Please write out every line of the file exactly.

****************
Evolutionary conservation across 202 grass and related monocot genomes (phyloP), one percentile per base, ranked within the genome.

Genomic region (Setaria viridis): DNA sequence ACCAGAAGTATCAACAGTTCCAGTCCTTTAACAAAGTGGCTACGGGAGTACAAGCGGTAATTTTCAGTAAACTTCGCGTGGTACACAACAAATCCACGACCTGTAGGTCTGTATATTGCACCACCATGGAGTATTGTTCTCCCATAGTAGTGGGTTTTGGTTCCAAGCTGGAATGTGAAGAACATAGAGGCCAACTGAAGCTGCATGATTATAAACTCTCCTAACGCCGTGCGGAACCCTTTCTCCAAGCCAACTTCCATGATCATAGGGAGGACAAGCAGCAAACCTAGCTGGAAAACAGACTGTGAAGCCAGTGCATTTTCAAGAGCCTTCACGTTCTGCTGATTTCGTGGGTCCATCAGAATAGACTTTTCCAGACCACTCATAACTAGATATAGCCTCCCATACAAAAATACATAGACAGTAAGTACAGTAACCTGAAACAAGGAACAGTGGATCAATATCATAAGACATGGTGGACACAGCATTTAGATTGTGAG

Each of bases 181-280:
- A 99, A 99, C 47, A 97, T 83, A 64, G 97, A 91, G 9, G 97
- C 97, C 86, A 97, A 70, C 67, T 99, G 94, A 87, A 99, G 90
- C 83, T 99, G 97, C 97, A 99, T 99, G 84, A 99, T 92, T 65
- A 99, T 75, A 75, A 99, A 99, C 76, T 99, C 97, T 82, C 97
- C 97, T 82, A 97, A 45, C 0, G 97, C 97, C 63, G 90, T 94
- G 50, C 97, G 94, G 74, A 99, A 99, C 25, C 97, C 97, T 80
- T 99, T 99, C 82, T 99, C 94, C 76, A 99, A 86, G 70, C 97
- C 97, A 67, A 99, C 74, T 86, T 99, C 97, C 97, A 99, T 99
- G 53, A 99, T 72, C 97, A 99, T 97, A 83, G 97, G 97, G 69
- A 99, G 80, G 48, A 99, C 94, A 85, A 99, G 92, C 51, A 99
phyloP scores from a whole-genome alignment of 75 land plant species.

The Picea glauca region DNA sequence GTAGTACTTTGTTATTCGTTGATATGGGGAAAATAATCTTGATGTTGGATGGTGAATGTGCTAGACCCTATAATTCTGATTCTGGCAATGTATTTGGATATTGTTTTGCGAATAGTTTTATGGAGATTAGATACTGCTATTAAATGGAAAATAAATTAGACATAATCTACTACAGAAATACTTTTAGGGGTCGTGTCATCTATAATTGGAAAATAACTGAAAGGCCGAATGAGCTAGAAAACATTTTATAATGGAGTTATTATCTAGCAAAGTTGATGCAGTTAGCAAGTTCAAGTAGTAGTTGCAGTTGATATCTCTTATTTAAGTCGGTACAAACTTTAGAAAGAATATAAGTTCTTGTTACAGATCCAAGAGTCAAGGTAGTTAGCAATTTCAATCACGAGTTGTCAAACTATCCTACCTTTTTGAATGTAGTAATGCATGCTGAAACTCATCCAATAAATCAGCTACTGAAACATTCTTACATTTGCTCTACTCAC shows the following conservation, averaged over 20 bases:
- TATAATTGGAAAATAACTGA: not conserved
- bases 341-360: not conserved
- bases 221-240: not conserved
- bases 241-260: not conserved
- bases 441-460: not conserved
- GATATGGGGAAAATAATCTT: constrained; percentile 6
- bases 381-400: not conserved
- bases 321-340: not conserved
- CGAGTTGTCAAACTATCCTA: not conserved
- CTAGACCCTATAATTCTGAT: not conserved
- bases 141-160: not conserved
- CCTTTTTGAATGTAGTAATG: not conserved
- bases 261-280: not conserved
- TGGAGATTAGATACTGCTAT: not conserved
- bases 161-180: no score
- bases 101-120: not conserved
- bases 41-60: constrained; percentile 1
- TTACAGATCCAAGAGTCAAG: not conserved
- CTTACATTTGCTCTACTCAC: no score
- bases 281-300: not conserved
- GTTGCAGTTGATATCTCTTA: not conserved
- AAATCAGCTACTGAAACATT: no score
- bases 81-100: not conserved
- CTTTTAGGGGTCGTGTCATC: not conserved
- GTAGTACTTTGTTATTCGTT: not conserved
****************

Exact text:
Evolutionary conservation across 202 grass and related monocot genomes (phyloP), one percentile per base, ranked within the genome.

Genomic region (Setaria viridis): DNA sequence ACCAGAAGTATCAACAGTTCCAGTCCTTTAACAAAGTGGCTACGGGAGTACAAGCGGTAATTTTCAGTAAACTTCGCGTGGTACACAACAAATCCACGACCTGTAGGTCTGTATATTGCACCACCATGGAGTATTGTTCTCCCATAGTAGTGGGTTTTGGTTCCAAGCTGGAATGTGAAGAACATAGAGGCCAACTGAAGCTGCATGATTATAAACTCTCCTAACGCCGTGCGGAACCCTTTCTCCAAGCCAACTTCCATGATCATAGGGAGGACAAGCAGCAAACCTAGCTGGAAAACAGACTGTGAAGCCAGTGCATTTTCAAGAGCCTTCACGTTCTGCTGATTTCGTGGGTCCATCAGAATAGACTTTTCCAGACCACTCATAACTAGATATAGCCTCCCATACAAAAATACATAGACAGTAAGTACAGTAACCTGAAACAAGGAACAGTGGATCAATATCATAAGACATGGTGGACACAGCATTTAGATTGTGAG

Each of bases 181-280:
- A 99, A 99, C 47, A 97, T 83, A 64, G 97, A 91, G 9, G 97
- C 97, C 86, A 97, A 70, C 67, T 99, G 94, A 87, A 99, G 90
- C 83, T 99, G 97, C 97, A 99, T 99, G 84, A 99, T 92, T 65
- A 99, T 75, A 75, A 99, A 99, C 76, T 99, C 97, T 82, C 97
- C 97, T 82, A 97, A 45, C 0, G 97, C 97, C 63, G 90, T 94
- G 50, C 97, G 94, G 74, A 99, A 99, C 25, C 97, C 97, T 80
- T 99, T 99, C 82, T 99, C 94, C 76, A 99, A 86, G 70, C 97
- C 97, A 67, A 99, C 74, T 86, T 99, C 97, C 97, A 99, T 99
- G 53, A 99, T 72, C 97, A 99, T 97, A 83, G 97, G 97, G 69
- A 99, G 80, G 48, A 99, C 94, A 85, A 99, G 92, C 51, A 99
phyloP scores from a whole-genome alignment of 75 land plant species.

The Picea glauca region DNA sequence GTAGTACTTTGTTATTCGTTGATATGGGGAAAATAATCTTGATGTTGGATGGTGAATGTGCTAGACCCTATAATTCTGATTCTGGCAATGTATTTGGATATTGTTTTGCGAATAGTTTTATGGAGATTAGATACTGCTATTAAATGGAAAATAAATTAGACATAATCTACTACAGAAATACTTTTAGGGGTCGTGTCATCTATAATTGGAAAATAACTGAAAGGCCGAATGAGCTAGAAAACATTTTATAATGGAGTTATTATCTAGCAAAGTTGATGCAGTTAGCAAGTTCAAGTAGTAGTTGCAGTTGATATCTCTTATTTAAGTCGGTACAAACTTTAGAAAGAATATAAGTTCTTGTTACAGATCCAAGAGTCAAGGTAGTTAGCAATTTCAATCACGAGTTGTCAAACTATCCTACCTTTTTGAATGTAGTAATGCATGCTGAAACTCATCCAATAAATCAGCTACTGAAACATTCTTACATTTGCTCTACTCAC shows the following conservation, averaged over 20 bases:
- TATAATTGGAAAATAACTGA: not conserved
- bases 341-360: not conserved
- bases 221-240: not conserved
- bases 241-260: not conserved
- bases 441-460: not conserved
- GATATGGGGAAAATAATCTT: constrained; percentile 6
- bases 381-400: not conserved
- bases 321-340: not conserved
- CGAGTTGTCAAACTATCCTA: not conserved
- CTAGACCCTATAATTCTGAT: not conserved
- bases 141-160: not conserved
- CCTTTTTGAATGTAGTAATG: not conserved
- bases 261-280: not conserved
- TGGAGATTAGATACTGCTAT: not conserved
- bases 161-180: no score
- bases 101-120: not conserved
- bases 41-60: constrained; percentile 1
- TTACAGATCCAAGAGTCAAG: not conserved
- CTTACATTTGCTCTACTCAC: no score
- bases 281-300: not conserved
- GTTGCAGTTGATATCTCTTA: not conserved
- AAATCAGCTACTGAAACATT: no score
- bases 81-100: not conserved
- CTTTTAGGGGTCGTGTCATC: not conserved
- GTAGTACTTTGTTATTCGTT: not conserved